UC Davis Dining Services already exceeds the UC goal of 20 percent sustainably produced food by 2020, but it isn’t stopping there.
“We’re constantly working on sourcing more products locally,” Lee said.
Lauren Cockrell, a fourth-year UC Davis student majoring in Sustainable Agriculture and Food Systems is pleased with the trajectory and believes ensuring student involvement in the effort to build a more sustainable food system is key.
“I’d like the next step to be an independent, entirely student-run food retail business that, at its core, values sustainability,” she said.
Soy is now everywhere in the American diet. Tofu has become a more mainstream ingredient, soy milk crowds dairy cases, and soy fillers and additives can be found in processed foods from soups to meat and vegi-burgers to flavorings like cheese powders. The ubiquitous bean’s high levels of estrogen-mimicking compounds, called phytoestrogens, have long been a topic of scientific study and the nation’s ongoing conversation about nutrition and health. Does eating soy impact our sexual development? Harm women’s reproductive health? Minimize the symptoms of menopause? In a confusing matrix of news reports over the past decade, it’s been reported to both encourage some cancers and protect against others.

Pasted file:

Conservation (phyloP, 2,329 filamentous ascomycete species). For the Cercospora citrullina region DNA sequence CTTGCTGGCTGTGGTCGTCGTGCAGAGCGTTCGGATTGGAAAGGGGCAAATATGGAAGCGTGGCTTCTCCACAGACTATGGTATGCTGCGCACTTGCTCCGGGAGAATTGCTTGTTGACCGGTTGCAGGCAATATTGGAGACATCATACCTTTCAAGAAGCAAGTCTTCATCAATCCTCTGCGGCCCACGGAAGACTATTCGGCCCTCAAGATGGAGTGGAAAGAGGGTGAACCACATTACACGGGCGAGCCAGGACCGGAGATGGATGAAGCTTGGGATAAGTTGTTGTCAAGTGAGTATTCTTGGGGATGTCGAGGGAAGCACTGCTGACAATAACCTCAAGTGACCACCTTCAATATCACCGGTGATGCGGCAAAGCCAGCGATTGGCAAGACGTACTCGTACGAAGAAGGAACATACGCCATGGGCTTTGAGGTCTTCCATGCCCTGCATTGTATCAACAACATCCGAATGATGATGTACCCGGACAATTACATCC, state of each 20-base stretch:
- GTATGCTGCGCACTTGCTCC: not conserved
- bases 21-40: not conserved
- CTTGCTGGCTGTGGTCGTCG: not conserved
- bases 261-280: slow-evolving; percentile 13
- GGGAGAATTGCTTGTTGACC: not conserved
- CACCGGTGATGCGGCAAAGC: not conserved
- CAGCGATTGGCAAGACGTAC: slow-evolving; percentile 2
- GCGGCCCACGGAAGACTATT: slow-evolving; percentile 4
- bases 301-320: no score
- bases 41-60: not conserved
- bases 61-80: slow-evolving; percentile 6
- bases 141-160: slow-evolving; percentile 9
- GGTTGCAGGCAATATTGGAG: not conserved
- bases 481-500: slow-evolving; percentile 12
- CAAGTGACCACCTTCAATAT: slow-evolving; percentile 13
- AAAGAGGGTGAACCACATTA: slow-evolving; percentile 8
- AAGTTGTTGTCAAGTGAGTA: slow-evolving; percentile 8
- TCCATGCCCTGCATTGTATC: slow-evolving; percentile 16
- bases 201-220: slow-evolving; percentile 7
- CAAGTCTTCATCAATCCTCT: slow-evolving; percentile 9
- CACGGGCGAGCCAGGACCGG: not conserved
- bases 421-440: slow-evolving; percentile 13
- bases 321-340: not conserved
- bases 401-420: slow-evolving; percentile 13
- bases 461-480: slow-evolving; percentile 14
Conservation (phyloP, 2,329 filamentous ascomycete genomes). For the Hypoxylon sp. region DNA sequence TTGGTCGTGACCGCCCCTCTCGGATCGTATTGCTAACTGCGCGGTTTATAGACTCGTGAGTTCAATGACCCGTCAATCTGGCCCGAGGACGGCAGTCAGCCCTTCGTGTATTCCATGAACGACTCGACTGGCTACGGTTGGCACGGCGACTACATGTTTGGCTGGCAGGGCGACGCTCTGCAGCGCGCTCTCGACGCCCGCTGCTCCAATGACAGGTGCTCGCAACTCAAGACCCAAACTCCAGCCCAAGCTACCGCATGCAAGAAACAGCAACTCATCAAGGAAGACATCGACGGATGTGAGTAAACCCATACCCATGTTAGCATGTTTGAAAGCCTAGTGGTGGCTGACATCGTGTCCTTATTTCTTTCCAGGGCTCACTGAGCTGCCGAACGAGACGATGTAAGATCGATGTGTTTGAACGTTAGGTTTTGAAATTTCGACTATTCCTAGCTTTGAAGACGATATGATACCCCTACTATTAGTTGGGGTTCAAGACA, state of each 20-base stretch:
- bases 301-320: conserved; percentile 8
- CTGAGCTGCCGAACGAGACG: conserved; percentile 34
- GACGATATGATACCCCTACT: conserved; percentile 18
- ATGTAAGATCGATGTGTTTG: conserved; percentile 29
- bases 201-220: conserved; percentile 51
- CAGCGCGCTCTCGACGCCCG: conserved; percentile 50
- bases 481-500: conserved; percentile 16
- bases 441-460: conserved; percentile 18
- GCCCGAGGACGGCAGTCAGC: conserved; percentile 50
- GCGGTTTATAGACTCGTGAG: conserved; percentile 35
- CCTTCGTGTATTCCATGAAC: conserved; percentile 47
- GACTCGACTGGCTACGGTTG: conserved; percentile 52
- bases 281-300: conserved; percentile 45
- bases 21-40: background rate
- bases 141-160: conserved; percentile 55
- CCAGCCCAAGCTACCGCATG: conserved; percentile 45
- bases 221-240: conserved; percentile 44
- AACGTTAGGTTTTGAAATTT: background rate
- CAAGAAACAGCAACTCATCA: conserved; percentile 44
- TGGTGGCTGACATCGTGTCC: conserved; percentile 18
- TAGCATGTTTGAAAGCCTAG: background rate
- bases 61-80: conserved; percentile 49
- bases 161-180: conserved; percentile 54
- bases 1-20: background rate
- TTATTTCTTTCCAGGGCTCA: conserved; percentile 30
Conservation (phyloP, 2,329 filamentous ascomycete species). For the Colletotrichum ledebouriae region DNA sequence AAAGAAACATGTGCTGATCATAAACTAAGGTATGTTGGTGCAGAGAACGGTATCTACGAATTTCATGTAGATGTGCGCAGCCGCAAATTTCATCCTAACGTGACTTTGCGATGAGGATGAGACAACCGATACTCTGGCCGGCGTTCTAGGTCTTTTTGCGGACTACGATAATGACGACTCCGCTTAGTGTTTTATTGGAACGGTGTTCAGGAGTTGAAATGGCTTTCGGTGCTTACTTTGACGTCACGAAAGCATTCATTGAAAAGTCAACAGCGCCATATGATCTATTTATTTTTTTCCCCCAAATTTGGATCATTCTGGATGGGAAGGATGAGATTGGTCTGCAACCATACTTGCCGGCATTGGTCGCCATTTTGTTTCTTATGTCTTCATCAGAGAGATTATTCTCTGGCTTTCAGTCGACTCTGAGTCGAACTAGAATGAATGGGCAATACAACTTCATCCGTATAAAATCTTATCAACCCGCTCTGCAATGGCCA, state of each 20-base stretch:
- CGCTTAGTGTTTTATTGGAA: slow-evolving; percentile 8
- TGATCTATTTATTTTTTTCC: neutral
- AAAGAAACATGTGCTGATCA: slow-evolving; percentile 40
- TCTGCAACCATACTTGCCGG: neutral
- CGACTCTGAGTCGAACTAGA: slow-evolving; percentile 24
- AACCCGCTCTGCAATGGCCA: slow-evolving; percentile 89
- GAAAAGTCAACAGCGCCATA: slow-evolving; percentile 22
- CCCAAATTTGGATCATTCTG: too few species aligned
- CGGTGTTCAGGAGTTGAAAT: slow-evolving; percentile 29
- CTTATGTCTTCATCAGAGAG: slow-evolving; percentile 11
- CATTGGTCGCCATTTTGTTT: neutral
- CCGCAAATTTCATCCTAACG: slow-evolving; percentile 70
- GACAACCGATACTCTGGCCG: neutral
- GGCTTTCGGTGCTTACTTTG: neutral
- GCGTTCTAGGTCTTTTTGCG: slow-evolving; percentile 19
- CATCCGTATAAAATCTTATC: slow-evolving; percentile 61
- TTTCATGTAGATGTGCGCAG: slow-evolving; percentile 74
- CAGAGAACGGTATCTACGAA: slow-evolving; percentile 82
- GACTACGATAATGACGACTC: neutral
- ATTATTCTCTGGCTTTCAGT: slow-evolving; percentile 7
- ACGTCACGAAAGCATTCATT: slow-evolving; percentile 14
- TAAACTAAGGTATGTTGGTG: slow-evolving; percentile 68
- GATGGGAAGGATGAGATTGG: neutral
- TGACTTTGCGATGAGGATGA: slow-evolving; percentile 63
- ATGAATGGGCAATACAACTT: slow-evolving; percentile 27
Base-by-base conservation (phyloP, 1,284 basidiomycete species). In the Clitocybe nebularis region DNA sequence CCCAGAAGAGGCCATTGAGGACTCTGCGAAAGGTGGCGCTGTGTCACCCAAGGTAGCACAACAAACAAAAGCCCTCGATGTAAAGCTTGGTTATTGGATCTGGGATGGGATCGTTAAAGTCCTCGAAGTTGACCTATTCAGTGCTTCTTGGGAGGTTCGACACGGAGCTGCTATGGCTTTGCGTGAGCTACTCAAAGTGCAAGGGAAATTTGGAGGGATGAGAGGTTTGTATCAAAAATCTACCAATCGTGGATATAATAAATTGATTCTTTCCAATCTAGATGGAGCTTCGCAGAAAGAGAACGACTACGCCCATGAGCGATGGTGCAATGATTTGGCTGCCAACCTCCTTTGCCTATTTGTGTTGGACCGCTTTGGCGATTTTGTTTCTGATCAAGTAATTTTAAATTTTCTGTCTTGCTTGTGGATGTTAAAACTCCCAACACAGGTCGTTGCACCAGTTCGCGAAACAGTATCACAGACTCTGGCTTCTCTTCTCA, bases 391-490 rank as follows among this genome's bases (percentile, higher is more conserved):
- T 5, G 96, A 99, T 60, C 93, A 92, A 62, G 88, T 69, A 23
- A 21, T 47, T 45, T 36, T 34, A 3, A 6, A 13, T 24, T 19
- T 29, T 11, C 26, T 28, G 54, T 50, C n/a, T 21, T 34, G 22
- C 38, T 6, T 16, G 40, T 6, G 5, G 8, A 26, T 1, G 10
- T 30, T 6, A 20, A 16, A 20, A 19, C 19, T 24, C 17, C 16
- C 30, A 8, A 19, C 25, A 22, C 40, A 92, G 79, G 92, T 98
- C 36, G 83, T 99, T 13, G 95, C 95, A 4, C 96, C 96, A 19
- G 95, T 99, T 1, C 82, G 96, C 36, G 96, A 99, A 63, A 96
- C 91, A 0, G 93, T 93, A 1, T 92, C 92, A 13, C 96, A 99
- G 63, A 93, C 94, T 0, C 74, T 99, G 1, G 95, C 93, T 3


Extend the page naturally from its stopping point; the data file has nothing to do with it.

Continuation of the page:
“Despite great interest in the effects of phytoestrogens on humans and livestock, very little is known about how often estrogenic plants are consumed by our closest-living relatives, so I decided to begin screening the important plant foods of various wild primate species for estrogenic activity,” said Michael Wasserman, a postdoctoral scholar in the Department of Anthropology at McGill University and lead author of the study, who conducted the research while completing his Ph.D. in UC Berkeley’s Department of Environmental Science, Policy, and Management.